jQuery Colors Pickers HSL

Two color pickers have been developed upon the jQuery.colors plugin using the HSL (hue, saturation, lightness) color model.



Why another color picker for jQuery?

It's true, everyone seems to have their favourite one...
Well firstly I wanted to open up the functions to outside use, so that's why I made jQuery.colors.
Secondly, I was previously using the very good Farbtastic plugin, but as a user I was always confused about what to do with the middle square: it seemed to me a lot of the choices overlapped and I never really knew where to click.
Finding the Inkscape HSL picker design more intuitive, I started to make hslLite. The result is good but doesn't truly represent hue on a circle, so hslCircle was born.

Download from Github (requires jQuery 1.3.2+
-earlier versions may work too!)

Files and features

The two plugins share the following benefits over many other jQuery color pickers:

Benefits for users

  • The HSL color model is more intutive for humans than RGB (which was developed as a technical solution)
  • The pickers are designed so there's no need to really know anything about color theory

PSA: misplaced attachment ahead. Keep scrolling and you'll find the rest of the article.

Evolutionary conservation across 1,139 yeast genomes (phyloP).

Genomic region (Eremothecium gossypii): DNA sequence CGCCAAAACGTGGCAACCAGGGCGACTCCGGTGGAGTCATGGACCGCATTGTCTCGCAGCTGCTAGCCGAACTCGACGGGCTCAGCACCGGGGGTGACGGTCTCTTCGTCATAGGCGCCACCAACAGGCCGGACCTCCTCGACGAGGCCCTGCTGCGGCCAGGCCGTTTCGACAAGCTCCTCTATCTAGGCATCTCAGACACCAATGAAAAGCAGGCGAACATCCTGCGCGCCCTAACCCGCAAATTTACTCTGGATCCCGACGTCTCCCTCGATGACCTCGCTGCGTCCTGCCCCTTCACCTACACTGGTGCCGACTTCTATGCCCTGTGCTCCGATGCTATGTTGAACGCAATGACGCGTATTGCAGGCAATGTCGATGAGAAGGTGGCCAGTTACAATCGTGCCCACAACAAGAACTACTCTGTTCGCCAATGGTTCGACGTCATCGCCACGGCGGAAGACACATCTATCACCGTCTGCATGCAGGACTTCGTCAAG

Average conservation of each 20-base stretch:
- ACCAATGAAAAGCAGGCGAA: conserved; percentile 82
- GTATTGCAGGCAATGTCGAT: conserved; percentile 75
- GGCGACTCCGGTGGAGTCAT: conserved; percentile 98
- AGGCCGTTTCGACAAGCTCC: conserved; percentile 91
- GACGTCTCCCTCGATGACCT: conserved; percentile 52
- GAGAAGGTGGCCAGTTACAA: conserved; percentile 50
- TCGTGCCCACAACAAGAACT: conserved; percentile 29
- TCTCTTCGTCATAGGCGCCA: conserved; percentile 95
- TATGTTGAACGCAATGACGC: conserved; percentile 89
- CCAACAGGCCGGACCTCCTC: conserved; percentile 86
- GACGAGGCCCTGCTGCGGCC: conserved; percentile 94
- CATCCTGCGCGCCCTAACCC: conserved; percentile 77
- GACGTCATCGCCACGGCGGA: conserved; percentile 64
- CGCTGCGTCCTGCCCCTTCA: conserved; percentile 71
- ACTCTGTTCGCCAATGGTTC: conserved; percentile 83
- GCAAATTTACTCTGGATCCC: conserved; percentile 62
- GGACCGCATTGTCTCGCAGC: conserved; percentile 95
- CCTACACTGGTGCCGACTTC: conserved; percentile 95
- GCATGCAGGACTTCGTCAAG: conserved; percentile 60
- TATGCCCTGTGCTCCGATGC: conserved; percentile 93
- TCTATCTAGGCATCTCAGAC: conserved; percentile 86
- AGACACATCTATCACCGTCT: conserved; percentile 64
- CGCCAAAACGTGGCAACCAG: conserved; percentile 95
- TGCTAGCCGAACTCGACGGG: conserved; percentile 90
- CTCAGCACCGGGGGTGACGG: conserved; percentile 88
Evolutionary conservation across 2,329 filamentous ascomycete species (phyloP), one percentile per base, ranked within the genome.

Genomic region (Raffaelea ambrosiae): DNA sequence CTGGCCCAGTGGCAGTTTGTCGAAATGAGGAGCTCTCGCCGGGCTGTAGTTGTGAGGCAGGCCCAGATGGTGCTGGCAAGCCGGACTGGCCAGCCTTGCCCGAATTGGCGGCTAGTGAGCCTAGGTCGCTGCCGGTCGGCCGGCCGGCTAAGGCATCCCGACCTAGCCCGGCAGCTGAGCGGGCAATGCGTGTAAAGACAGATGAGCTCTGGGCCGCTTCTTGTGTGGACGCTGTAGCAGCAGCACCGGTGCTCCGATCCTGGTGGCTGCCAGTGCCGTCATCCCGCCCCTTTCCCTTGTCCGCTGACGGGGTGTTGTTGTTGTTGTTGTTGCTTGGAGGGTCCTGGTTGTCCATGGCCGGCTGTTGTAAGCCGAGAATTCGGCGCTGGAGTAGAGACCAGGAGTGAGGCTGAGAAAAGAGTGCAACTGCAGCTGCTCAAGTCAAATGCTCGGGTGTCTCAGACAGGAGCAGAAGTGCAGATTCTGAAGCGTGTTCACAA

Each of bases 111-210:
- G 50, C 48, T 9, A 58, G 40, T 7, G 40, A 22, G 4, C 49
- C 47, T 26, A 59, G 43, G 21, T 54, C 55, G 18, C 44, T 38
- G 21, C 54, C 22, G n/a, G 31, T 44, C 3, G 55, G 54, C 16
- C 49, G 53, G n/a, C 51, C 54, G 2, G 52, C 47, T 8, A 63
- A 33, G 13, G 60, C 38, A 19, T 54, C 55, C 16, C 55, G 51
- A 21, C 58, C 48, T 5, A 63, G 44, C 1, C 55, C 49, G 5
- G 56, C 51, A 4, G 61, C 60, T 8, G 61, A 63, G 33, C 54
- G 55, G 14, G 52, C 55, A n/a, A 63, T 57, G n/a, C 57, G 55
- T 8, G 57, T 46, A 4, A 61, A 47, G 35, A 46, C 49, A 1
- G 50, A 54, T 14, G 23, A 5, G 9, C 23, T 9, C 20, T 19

• Each color parameter has it's own independent scale, so a user will understand easily what to adjust to get a desired result
  • What's more, the scales change according to current color, allowing the user each time to visually understand which scale does what (e.g. I want it lighter, darker, more red, more gray...)

Benefits for developers

  • Easy to adapt: completely compatible with your own styling and customisation (example below)
  • Based on jquery.colors, making color management more versatile and allows code reuse
  • Quick to load: the script includes all CSS plus minimal extra image files to load (if any) (one single HTTP request)
  • Methods easy to understand for those familiar with jQuery UI
  • No DOM overload with pixel sized divs

The individual pros of each plugin are:


  • Super lightweight, one single file to load with everything you need including CSS, images and the required jQuery.colors, it comes in at 11.5kB (4.4kB gzipped). Fallback to a second file: one tiny sprite image
  • Compact design if there's little room on your page
  • Probably best for designers familiar with the layout and who understand a little about hue, saturation and lightness


  • More accurate representation of hue (in a circle), which also makes it easier to finely pick a given hue